воскресенье, 15 января 2012 г.

Two ways to add or create user accounts in MySQL

By using statements CREATE USER or GRANT. These statements cause the server to make appropriate modifications to the grant tables. And by manipulating the MySQL grant tables directly with statements INSERT, UPDATE, or DELETE.

First, connect to the server as the MySQL root user:
shell> mysql --user=root mysql

If you have assigned a password to the root account, you will also need to supply a --password or -p option, both for this mysql command and for those later in this post.

The following statements use GRANT to set up four new accounts:
  1. mysql> CREATE USER 'monty'@'localhost' IDENTIFIED BY 'some_pass';
  2. mysql> GRANT ALL PRIVILEGES ON *.* TO 'monty'@'localhost'
  3.     ->     WITH GRANT OPTION;
  4. mysql> CREATE USER 'monty'@'%' IDENTIFIED BY 'some_pass';
  5. mysql> GRANT ALL PRIVILEGES ON *.* TO 'monty'@'%'
  6.     ->     WITH GRANT OPTION;
  7. mysql> CREATE USER 'admin'@'localhost';
  8. mysql> GRANT RELOAD,PROCESS ON *.* TO 'admin'@'localhost';
  9. mysql> CREATE USER 'dummy'@'localhost';
The accounts created by these statements have the following properties:
  • Two of the accounts have a user name of monty and a password of some_pass. Both accounts are superuser accounts with full privileges to do anything. The 'monty'@'localhost' account can be used only when connecting from the localhost. The 'monty'@'%' account uses the '%' wildcard for the host part, so it can be used to connect from any host.
  • It is necessary to have both accounts for monty to be able to connect from anywhere as monty. Without the localhost account, the anonymous-user account for localhost that is created by mysql_install_db would take precedence when monty connects from the localhost. As a result, monty would be treated as an anonymous user. The reason for this is that the anonymous-user account has a more specific Host column value than the 'monty'@'%' account and thus comes earlier in the user table sort order. 
  • The 'admin'@'localhost' account has no password. This account can be used only by admin to connect from the localhost. It is granted the RELOAD and PROCESS administrative privileges. These privileges enable the admin user to execute the mysqladmin reload, mysqladmin refresh, and mysqladmin flush-xxx commands, as well as mysqladmin processlist . No privileges are granted for accessing any databases. You could add such privileges later by issuing other GRANT statements.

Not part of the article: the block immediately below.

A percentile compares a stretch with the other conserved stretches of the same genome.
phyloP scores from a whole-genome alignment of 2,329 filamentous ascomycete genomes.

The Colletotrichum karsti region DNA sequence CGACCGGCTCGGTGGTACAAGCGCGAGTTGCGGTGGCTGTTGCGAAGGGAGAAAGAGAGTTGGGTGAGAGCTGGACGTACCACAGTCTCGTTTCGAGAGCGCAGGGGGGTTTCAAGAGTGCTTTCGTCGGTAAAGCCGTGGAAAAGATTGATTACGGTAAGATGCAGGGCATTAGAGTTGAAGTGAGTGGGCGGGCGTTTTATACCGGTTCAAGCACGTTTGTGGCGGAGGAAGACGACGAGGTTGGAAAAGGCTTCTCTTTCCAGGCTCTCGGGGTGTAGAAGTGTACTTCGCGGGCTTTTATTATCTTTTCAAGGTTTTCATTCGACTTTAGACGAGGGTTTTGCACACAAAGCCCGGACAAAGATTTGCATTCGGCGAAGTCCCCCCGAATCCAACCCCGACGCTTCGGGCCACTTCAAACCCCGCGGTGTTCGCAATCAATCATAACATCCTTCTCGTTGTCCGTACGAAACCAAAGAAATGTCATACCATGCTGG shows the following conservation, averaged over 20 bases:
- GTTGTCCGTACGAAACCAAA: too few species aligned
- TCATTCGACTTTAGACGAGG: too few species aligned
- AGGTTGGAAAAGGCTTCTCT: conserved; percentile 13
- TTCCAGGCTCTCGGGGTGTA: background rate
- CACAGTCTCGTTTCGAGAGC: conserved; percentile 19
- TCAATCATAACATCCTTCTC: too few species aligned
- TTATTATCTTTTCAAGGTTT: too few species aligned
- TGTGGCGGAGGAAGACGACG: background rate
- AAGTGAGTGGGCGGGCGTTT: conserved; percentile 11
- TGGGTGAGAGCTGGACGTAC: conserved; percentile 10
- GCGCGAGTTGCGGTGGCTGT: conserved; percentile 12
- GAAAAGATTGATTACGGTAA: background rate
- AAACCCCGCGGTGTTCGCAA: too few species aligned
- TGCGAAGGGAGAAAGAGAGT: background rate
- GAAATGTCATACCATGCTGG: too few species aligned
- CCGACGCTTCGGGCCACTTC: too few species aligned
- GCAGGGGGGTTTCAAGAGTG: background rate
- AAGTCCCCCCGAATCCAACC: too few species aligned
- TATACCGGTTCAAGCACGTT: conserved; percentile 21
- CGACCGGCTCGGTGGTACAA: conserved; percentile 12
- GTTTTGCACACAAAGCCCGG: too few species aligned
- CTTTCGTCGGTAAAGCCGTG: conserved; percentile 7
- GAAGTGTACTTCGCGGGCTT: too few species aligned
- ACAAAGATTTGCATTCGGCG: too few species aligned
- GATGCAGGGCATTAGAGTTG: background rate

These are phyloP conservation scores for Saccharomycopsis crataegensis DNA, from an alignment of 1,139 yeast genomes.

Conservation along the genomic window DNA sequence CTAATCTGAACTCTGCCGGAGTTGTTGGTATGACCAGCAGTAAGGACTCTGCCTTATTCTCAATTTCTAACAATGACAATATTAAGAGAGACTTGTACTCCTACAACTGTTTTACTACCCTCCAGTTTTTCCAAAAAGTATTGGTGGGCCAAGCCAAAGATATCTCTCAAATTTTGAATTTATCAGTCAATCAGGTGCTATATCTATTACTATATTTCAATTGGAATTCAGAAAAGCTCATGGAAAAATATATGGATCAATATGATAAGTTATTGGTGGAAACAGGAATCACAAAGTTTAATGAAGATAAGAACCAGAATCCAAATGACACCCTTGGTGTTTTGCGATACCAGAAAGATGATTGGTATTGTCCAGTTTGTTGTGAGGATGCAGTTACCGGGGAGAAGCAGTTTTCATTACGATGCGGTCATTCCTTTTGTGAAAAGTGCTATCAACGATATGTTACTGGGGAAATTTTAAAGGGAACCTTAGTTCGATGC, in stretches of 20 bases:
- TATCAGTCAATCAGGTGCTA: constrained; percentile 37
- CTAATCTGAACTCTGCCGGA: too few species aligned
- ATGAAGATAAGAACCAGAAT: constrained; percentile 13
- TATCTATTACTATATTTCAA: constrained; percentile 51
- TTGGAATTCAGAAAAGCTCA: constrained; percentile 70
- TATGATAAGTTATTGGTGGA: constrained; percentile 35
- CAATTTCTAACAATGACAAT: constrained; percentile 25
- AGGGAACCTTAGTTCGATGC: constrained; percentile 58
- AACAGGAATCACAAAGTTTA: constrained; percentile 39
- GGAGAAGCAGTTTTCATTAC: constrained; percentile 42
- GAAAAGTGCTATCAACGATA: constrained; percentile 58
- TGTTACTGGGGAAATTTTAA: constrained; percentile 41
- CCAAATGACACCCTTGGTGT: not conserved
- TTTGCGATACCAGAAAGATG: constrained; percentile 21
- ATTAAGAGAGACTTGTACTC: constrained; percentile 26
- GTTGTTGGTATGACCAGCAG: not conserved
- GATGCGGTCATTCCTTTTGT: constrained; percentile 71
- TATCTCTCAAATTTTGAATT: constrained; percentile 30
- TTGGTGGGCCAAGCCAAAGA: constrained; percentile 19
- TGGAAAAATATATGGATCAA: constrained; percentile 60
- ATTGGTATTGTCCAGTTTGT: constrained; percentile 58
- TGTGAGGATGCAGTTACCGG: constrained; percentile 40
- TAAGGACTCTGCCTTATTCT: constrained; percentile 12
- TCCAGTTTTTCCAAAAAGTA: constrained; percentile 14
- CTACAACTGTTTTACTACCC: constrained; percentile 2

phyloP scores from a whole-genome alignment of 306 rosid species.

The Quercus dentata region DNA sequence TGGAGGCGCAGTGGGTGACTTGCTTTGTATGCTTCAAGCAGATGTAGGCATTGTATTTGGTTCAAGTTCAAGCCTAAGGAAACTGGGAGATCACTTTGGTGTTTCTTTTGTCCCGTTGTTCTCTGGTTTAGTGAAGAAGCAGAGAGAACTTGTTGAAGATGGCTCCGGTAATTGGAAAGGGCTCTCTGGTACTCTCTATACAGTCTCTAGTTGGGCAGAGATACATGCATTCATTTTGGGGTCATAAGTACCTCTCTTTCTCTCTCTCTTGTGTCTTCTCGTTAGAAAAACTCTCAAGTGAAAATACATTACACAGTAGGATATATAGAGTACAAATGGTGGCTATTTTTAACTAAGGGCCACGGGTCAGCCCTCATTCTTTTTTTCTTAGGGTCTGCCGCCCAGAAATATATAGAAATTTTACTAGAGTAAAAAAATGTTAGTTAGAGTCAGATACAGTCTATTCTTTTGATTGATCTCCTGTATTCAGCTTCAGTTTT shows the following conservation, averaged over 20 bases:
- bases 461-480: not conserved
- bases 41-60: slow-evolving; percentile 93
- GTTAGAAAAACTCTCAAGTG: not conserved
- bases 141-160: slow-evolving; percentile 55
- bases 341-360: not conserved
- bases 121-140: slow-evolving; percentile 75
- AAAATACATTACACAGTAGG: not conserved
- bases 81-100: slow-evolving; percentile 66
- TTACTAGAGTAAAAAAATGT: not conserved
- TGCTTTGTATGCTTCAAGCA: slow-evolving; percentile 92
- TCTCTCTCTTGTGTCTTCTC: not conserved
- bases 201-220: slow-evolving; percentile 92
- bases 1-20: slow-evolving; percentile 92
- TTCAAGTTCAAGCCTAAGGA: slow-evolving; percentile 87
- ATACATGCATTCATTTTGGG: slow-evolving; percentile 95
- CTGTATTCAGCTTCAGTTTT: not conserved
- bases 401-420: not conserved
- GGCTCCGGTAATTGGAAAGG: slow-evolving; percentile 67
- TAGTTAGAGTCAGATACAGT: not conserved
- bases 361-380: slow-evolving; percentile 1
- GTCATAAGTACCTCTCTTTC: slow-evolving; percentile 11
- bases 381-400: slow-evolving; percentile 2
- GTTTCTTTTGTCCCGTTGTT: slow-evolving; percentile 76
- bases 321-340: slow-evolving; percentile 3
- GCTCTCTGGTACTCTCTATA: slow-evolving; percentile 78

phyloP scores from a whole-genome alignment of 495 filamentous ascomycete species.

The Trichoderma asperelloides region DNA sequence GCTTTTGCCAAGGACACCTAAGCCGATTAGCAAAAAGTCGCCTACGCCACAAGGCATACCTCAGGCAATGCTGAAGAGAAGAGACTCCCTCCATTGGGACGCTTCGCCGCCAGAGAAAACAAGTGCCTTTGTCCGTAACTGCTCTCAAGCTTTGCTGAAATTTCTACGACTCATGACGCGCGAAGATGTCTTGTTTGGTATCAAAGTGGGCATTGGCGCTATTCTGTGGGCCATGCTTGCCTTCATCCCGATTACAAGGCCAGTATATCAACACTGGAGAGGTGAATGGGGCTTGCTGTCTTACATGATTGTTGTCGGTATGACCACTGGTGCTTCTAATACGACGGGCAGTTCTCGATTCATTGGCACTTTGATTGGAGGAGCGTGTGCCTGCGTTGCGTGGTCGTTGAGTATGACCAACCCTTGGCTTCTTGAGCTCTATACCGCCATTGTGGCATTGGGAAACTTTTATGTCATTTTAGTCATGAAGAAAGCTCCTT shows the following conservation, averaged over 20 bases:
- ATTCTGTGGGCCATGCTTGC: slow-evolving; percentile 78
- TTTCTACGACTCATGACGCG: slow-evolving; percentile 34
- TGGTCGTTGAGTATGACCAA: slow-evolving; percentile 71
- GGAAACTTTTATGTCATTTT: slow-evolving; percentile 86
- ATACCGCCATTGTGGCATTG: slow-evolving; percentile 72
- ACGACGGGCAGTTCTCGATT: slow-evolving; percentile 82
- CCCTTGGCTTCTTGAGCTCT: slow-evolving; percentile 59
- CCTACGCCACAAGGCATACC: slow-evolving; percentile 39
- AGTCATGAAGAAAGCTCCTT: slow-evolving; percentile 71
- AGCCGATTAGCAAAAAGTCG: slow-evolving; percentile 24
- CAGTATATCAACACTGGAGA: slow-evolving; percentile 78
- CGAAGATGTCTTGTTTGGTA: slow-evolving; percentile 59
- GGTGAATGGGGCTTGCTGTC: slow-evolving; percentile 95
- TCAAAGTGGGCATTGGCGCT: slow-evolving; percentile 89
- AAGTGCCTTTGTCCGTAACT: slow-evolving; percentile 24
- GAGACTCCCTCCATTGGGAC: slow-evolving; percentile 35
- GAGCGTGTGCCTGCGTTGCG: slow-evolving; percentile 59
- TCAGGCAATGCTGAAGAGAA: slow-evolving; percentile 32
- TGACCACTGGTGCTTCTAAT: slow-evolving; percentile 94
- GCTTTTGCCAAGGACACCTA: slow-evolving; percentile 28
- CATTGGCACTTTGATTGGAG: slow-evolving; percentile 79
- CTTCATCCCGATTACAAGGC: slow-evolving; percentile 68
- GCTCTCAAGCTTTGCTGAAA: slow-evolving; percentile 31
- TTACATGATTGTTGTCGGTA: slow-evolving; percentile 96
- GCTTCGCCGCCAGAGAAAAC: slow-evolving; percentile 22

• The 'dummy'@'localhost' account has no password. This account can be used only to connect from the localhost. No privileges are granted. It is assumed that you will grant specific privileges to the account later.
The statements that create accounts with no password will fail if the NO_AUTO_CREATE_USER SQL mode is enabled. To deal with this, use an IDENTIFIED BY clause that specifies a nonempty password.

To check the privileges for an account, use SHOW GRANTS:
mysql> SHOW GRANTS FOR 'admin'@'localhost';
  1. +-----------------------------------------------------+
  2. | Grants for admin@localhost                          |
  3. +-----------------------------------------------------+
  4. | GRANT RELOAD, PROCESS ON *.* TO 'admin'@'localhost' |
  5. +-----------------------------------------------------+
As an alternative to CREATE USER and GRANT, you can create the same accounts directly by issuing INSERT statements and then telling the server to reload the grant tables using FLUSH PRIVILEGES:
  1. shell> mysql --user=root mysql
  2. mysql> INSERT INTO user
  3.     ->     VALUES('localhost','monty',PASSWORD('some_pass'),
  4.     ->     'Y','Y','Y','Y','Y','Y','Y','Y','Y','Y','Y','Y','Y','Y');
  5. mysql> INSERT INTO user
  6.     ->     VALUES('%','monty',PASSWORD('some_pass'),
  7.     ->     'Y','Y','Y','Y','Y','Y','Y','Y','Y','Y','Y','Y','Y','Y',
  8.     ->     'Y','Y','Y','Y','Y','Y','Y','Y','Y','Y','Y','Y','Y','Y',
  9.     ->     '','','','',0,0,0,0);
  10. mysql> INSERT INTO user SET Host='localhost',User='admin',
  11.     ->     Reload_priv='Y', Process_priv='Y';
  12. mysql> INSERT INTO user (Host,User,Password)